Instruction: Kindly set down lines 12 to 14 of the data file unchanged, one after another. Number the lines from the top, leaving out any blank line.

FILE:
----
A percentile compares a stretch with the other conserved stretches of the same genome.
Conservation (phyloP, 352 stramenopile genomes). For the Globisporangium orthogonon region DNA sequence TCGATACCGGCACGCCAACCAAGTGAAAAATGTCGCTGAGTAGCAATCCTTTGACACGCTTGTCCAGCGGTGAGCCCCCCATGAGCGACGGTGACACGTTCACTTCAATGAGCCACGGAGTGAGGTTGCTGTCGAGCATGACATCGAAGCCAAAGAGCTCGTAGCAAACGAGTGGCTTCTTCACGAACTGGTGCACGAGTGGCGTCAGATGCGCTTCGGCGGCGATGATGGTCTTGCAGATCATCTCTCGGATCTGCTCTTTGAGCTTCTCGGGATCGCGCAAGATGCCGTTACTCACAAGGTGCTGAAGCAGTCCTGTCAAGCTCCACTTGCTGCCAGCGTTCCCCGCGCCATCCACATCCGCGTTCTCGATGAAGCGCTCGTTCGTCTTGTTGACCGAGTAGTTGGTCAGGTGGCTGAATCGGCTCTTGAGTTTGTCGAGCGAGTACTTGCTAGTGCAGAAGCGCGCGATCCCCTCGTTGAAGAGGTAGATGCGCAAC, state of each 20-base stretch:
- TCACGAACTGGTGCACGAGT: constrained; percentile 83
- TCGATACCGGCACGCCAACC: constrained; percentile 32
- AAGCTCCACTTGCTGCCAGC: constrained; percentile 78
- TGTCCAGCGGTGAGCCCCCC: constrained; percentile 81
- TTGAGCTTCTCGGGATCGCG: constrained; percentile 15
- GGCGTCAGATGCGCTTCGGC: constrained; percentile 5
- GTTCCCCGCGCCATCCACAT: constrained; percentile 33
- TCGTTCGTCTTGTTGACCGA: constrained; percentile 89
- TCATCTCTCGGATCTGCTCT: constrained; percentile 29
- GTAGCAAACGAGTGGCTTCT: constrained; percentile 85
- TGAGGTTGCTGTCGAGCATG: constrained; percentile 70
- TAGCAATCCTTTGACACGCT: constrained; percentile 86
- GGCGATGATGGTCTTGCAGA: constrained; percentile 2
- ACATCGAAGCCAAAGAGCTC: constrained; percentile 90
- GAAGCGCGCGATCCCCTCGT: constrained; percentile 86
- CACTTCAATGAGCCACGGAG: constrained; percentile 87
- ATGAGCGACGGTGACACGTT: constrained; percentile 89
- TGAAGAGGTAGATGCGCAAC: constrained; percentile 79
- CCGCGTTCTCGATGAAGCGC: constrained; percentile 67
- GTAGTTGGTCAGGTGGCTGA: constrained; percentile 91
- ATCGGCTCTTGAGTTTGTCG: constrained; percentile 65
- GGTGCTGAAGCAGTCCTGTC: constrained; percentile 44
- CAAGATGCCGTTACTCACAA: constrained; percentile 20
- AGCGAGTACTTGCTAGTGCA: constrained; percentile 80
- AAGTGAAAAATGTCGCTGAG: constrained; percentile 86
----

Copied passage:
- GTAGCAAACGAGTGGCTTCT: constrained; percentile 85
- TGAGGTTGCTGTCGAGCATG: constrained; percentile 70
- TAGCAATCCTTTGACACGCT: constrained; percentile 86